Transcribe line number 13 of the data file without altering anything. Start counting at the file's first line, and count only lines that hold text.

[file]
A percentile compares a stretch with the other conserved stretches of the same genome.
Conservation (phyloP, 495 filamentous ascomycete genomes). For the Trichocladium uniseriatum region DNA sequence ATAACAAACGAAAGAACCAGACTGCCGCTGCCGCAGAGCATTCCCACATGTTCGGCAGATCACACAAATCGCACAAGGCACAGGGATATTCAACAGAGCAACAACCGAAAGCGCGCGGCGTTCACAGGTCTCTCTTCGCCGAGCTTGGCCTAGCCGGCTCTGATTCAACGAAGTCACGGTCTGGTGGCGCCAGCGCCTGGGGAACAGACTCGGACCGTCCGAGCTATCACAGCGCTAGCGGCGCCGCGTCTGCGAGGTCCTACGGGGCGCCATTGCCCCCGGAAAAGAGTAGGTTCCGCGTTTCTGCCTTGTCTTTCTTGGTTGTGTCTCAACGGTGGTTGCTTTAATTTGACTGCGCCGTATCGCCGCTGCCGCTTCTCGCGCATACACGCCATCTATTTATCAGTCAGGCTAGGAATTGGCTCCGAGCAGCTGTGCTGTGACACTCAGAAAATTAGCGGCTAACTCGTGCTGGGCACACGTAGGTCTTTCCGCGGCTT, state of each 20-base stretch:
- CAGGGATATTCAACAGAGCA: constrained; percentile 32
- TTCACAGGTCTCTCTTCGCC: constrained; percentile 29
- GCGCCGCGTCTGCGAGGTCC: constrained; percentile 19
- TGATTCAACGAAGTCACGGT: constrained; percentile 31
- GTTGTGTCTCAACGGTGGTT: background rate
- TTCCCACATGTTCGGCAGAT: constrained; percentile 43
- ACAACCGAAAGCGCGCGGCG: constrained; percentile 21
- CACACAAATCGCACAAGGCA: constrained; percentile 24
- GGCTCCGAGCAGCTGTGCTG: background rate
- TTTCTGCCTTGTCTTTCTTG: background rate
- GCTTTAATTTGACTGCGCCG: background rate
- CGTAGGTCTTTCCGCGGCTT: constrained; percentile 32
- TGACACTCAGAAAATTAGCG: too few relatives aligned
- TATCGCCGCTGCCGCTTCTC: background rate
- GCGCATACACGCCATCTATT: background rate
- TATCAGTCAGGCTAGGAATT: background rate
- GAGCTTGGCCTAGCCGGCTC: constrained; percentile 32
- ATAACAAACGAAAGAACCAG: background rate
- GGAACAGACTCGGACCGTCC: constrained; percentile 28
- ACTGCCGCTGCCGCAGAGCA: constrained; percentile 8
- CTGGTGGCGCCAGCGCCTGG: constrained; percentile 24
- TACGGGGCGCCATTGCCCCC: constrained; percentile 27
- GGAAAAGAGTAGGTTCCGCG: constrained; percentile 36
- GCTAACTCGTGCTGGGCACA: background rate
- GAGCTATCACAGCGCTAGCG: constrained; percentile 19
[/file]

- GCTTTAATTTGACTGCGCCG: background rate